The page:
Be Not Afraid

Back in the 90s, I had a hard time convincing some people1 that there wasn’t some special button or combination of keystrokes that would cause them to lose everything on the computer. Times have changed.

Or have they? I still see a lot of fear. I see people who are afraid to try something for fear of what might happen.

What I tell people is this: if you want to do real damage to your computer, damage beyond what I can repair, you’ll have to really, really try2. It’s not going to happen by accident3.

Within reason, if you poke around within a program like Microsoft Word or whatever it may be, you’re not going to cause any serious problems. In most cases, hitting the “undo” button will get you right back where you were.

We have all seen people who seem to possess some innate ability to use technology of any sort. In most cases, it’s simply a lack of fear. They’re not afraid to poke icons and push buttons and see what happens.

There are times where restraint is warranted, of course. Downloading and running every program you find on the Internet is like rolling out the red carpet for malware and viruses. Ditto for clicking random pop-ups and advertisements.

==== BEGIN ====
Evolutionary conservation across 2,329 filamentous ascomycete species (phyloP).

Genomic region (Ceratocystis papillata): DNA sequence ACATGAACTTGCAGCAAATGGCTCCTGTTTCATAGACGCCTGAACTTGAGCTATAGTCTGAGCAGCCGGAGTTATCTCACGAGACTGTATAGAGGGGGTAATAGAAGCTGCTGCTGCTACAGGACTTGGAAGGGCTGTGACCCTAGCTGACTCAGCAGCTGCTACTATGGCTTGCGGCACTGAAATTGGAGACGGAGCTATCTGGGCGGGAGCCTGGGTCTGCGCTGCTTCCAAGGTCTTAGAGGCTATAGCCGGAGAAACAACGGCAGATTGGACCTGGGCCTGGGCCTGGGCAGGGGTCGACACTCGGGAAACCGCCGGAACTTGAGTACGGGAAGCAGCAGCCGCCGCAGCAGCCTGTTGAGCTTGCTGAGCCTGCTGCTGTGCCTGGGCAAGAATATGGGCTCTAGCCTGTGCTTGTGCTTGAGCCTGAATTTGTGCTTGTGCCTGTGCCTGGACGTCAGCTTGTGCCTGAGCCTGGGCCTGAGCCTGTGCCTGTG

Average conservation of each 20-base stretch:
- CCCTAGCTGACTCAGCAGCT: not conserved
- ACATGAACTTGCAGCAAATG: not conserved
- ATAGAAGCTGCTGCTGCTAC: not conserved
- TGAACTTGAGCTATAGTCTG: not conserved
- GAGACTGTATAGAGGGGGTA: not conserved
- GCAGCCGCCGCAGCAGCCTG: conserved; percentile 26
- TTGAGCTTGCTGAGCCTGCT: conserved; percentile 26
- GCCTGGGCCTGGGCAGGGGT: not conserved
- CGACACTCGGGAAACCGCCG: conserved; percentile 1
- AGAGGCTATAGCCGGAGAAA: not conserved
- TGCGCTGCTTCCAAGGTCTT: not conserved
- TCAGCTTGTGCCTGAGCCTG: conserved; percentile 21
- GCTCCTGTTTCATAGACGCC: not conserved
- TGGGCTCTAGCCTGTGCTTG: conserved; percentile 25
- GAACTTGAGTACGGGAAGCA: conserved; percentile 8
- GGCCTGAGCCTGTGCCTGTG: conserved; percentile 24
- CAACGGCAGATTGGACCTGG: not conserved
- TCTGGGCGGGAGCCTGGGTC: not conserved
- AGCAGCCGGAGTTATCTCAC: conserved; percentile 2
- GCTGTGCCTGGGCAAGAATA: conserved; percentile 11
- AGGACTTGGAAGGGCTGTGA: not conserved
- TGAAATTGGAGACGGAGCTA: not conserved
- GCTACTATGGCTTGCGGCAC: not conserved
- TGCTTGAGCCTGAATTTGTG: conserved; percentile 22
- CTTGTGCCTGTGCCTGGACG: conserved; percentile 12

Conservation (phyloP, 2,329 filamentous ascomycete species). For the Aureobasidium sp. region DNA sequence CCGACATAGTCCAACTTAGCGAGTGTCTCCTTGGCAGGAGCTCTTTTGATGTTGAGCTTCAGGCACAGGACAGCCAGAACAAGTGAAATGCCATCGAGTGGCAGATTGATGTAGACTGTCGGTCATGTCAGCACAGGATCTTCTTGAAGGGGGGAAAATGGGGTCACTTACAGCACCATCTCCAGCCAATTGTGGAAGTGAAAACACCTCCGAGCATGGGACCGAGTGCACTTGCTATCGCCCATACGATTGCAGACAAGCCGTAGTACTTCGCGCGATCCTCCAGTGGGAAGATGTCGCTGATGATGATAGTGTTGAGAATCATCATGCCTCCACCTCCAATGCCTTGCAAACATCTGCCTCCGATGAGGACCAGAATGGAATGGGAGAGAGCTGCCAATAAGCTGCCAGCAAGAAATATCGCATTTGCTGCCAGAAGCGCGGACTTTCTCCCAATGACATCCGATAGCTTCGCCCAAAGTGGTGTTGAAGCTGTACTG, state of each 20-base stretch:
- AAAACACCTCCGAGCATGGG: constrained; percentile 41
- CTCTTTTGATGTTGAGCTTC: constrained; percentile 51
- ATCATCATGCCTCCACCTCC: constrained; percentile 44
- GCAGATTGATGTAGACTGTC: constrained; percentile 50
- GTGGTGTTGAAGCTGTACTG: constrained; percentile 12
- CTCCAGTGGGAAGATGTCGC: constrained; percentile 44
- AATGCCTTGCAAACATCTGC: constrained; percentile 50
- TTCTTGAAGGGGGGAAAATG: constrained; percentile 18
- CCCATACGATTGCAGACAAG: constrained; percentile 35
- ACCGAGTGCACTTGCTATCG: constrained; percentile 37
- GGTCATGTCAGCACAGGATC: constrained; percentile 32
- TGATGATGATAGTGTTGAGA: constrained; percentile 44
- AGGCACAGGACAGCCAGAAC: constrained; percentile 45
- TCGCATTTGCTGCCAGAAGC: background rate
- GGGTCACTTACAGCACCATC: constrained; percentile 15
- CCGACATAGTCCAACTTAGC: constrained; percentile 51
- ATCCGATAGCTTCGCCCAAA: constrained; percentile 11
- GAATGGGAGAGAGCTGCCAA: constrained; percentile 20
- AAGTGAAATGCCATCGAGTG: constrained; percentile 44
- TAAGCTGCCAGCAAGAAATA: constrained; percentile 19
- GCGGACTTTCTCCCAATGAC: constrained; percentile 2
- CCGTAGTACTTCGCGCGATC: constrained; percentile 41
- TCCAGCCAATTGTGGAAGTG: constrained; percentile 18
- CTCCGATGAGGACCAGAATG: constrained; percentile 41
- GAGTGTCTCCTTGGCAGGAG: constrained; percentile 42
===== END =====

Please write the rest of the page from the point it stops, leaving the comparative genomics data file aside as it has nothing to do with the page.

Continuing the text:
Fear is a funny thing. I see people who are extremely bright, but it’s as though their common sense and intelligence are inversely linked to the computer’s power switch – turning on the computer turns off their common sense and intelligence.

When you walk into a dark room and you would like it to be lit up, what is your first thought? Probably “flip the light switch” or “turn on the lamp”4. When it comes to technology, fear causes many people to abandon logic. When they encounter the computer equivalent of a darkened room, rather than trying the easy stuff first, they start knocking holes in the walls looking for problems with the wiring, or blaming it on lupus5.

Fear drives us to do things that we would otherwise find ridiculous, even in ourselves.

As we wrap up technology month, if you get nothing else out of this, please heed this one piece of advice: STOP BEING AFRAID. Believe me, I know it’s easier said than done. If we could dismiss our phobias that easily, I wouldn’t be afraid of heights6. Technology is here to make our lives easier, not more difficult7. Sometimes, though, that means doing something that is temporarily more difficult, but makes life much easier in the long run. And often times, it means getting past our fears, and trying something new and scary.

Go forth and use technology. Be not afraid.

Check out the infographic:   Thanks for reading my weekly posts this month. I hope you got something out of them.


1 Don’t worry, Aunt Sherry, your secret is safe with me.
2 This isn’t an invitation.
3 Unless you spill something. Then all bets are off.
4 Maybe you shout “Let there be light!” Nothing wrong with that. (Come on, I can’t be the only one.)
5 It’s never lupus.
6 My fear of falling is perfectly rational, thank you.
7 Stop laughing!

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